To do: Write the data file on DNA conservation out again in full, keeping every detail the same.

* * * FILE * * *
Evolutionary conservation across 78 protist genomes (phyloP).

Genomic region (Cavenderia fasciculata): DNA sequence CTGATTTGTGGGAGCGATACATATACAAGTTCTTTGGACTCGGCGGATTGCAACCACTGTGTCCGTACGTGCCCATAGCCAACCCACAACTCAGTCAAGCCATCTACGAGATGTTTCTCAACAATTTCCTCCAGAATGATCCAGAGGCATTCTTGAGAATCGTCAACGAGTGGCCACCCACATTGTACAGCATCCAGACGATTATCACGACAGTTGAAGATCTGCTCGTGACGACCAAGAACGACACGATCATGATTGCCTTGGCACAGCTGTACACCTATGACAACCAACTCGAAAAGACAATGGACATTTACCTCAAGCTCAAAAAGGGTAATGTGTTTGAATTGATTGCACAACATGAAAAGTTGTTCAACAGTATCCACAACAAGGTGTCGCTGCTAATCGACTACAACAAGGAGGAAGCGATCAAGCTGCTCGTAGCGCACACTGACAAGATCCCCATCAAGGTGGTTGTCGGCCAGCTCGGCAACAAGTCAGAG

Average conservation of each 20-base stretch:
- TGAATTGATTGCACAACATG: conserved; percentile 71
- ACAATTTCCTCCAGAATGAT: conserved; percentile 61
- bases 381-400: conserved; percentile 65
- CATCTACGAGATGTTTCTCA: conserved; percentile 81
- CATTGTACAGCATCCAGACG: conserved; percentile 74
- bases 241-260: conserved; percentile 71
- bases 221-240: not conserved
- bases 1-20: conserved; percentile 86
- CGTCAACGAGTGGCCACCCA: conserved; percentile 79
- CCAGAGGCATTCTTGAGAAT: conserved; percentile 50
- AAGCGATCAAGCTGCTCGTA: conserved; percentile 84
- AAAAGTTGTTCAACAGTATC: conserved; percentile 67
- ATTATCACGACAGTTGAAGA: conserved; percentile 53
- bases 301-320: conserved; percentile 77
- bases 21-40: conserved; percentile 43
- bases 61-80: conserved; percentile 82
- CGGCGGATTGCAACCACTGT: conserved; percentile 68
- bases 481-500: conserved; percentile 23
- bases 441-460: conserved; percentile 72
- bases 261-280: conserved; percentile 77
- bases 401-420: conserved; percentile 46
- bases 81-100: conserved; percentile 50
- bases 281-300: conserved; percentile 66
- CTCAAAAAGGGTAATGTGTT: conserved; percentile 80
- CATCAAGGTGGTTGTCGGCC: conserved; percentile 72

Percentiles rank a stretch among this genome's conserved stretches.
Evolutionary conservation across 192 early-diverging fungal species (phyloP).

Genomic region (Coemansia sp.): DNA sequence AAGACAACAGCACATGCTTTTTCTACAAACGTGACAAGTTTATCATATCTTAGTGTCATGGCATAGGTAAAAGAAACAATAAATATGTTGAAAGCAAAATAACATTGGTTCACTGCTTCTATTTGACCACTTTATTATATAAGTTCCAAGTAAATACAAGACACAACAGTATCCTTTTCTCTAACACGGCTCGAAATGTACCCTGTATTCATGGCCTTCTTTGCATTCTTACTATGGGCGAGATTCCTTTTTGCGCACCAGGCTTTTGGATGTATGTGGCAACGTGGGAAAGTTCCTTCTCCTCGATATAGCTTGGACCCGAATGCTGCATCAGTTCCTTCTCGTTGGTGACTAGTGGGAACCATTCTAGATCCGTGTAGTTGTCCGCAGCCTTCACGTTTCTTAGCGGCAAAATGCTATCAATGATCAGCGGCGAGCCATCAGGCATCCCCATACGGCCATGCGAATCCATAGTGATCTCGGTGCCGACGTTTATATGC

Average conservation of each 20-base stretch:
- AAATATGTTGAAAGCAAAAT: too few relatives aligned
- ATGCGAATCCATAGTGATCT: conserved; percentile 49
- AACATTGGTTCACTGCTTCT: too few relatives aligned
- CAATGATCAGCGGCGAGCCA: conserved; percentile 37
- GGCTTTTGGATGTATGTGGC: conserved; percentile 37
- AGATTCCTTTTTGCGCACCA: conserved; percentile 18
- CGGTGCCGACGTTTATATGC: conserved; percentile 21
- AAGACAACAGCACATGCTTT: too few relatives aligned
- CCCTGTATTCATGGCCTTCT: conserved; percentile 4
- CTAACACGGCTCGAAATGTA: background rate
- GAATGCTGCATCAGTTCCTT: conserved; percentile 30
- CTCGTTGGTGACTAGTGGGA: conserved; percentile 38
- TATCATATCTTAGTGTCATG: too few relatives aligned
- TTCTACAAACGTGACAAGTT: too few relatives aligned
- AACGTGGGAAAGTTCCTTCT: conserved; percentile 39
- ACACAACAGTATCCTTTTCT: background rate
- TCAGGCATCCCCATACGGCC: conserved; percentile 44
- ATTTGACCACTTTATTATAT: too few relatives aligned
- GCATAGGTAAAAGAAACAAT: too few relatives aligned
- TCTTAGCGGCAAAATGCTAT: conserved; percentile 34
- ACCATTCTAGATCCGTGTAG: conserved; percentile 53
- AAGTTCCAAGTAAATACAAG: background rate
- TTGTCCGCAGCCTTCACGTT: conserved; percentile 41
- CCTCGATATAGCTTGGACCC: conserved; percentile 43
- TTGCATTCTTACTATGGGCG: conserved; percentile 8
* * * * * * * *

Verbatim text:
Evolutionary conservation across 78 protist genomes (phyloP).

Genomic region (Cavenderia fasciculata): DNA sequence CTGATTTGTGGGAGCGATACATATACAAGTTCTTTGGACTCGGCGGATTGCAACCACTGTGTCCGTACGTGCCCATAGCCAACCCACAACTCAGTCAAGCCATCTACGAGATGTTTCTCAACAATTTCCTCCAGAATGATCCAGAGGCATTCTTGAGAATCGTCAACGAGTGGCCACCCACATTGTACAGCATCCAGACGATTATCACGACAGTTGAAGATCTGCTCGTGACGACCAAGAACGACACGATCATGATTGCCTTGGCACAGCTGTACACCTATGACAACCAACTCGAAAAGACAATGGACATTTACCTCAAGCTCAAAAAGGGTAATGTGTTTGAATTGATTGCACAACATGAAAAGTTGTTCAACAGTATCCACAACAAGGTGTCGCTGCTAATCGACTACAACAAGGAGGAAGCGATCAAGCTGCTCGTAGCGCACACTGACAAGATCCCCATCAAGGTGGTTGTCGGCCAGCTCGGCAACAAGTCAGAG

Average conservation of each 20-base stretch:
- TGAATTGATTGCACAACATG: conserved; percentile 71
- ACAATTTCCTCCAGAATGAT: conserved; percentile 61
- bases 381-400: conserved; percentile 65
- CATCTACGAGATGTTTCTCA: conserved; percentile 81
- CATTGTACAGCATCCAGACG: conserved; percentile 74
- bases 241-260: conserved; percentile 71
- bases 221-240: not conserved
- bases 1-20: conserved; percentile 86
- CGTCAACGAGTGGCCACCCA: conserved; percentile 79
- CCAGAGGCATTCTTGAGAAT: conserved; percentile 50
- AAGCGATCAAGCTGCTCGTA: conserved; percentile 84
- AAAAGTTGTTCAACAGTATC: conserved; percentile 67
- ATTATCACGACAGTTGAAGA: conserved; percentile 53
- bases 301-320: conserved; percentile 77
- bases 21-40: conserved; percentile 43
- bases 61-80: conserved; percentile 82
- CGGCGGATTGCAACCACTGT: conserved; percentile 68
- bases 481-500: conserved; percentile 23
- bases 441-460: conserved; percentile 72
- bases 261-280: conserved; percentile 77
- bases 401-420: conserved; percentile 46
- bases 81-100: conserved; percentile 50
- bases 281-300: conserved; percentile 66
- CTCAAAAAGGGTAATGTGTT: conserved; percentile 80
- CATCAAGGTGGTTGTCGGCC: conserved; percentile 72

Percentiles rank a stretch among this genome's conserved stretches.
Evolutionary conservation across 192 early-diverging fungal species (phyloP).

Genomic region (Coemansia sp.): DNA sequence AAGACAACAGCACATGCTTTTTCTACAAACGTGACAAGTTTATCATATCTTAGTGTCATGGCATAGGTAAAAGAAACAATAAATATGTTGAAAGCAAAATAACATTGGTTCACTGCTTCTATTTGACCACTTTATTATATAAGTTCCAAGTAAATACAAGACACAACAGTATCCTTTTCTCTAACACGGCTCGAAATGTACCCTGTATTCATGGCCTTCTTTGCATTCTTACTATGGGCGAGATTCCTTTTTGCGCACCAGGCTTTTGGATGTATGTGGCAACGTGGGAAAGTTCCTTCTCCTCGATATAGCTTGGACCCGAATGCTGCATCAGTTCCTTCTCGTTGGTGACTAGTGGGAACCATTCTAGATCCGTGTAGTTGTCCGCAGCCTTCACGTTTCTTAGCGGCAAAATGCTATCAATGATCAGCGGCGAGCCATCAGGCATCCCCATACGGCCATGCGAATCCATAGTGATCTCGGTGCCGACGTTTATATGC

Average conservation of each 20-base stretch:
- AAATATGTTGAAAGCAAAAT: too few relatives aligned
- ATGCGAATCCATAGTGATCT: conserved; percentile 49
- AACATTGGTTCACTGCTTCT: too few relatives aligned
- CAATGATCAGCGGCGAGCCA: conserved; percentile 37
- GGCTTTTGGATGTATGTGGC: conserved; percentile 37
- AGATTCCTTTTTGCGCACCA: conserved; percentile 18
- CGGTGCCGACGTTTATATGC: conserved; percentile 21
- AAGACAACAGCACATGCTTT: too few relatives aligned
- CCCTGTATTCATGGCCTTCT: conserved; percentile 4
- CTAACACGGCTCGAAATGTA: background rate
- GAATGCTGCATCAGTTCCTT: conserved; percentile 30
- CTCGTTGGTGACTAGTGGGA: conserved; percentile 38
- TATCATATCTTAGTGTCATG: too few relatives aligned
- TTCTACAAACGTGACAAGTT: too few relatives aligned
- AACGTGGGAAAGTTCCTTCT: conserved; percentile 39
- ACACAACAGTATCCTTTTCT: background rate
- TCAGGCATCCCCATACGGCC: conserved; percentile 44
- ATTTGACCACTTTATTATAT: too few relatives aligned
- GCATAGGTAAAAGAAACAAT: too few relatives aligned
- TCTTAGCGGCAAAATGCTAT: conserved; percentile 34
- ACCATTCTAGATCCGTGTAG: conserved; percentile 53
- AAGTTCCAAGTAAATACAAG: background rate
- TTGTCCGCAGCCTTCACGTT: conserved; percentile 41
- CCTCGATATAGCTTGGACCC: conserved; percentile 43
- TTGCATTCTTACTATGGGCG: conserved; percentile 8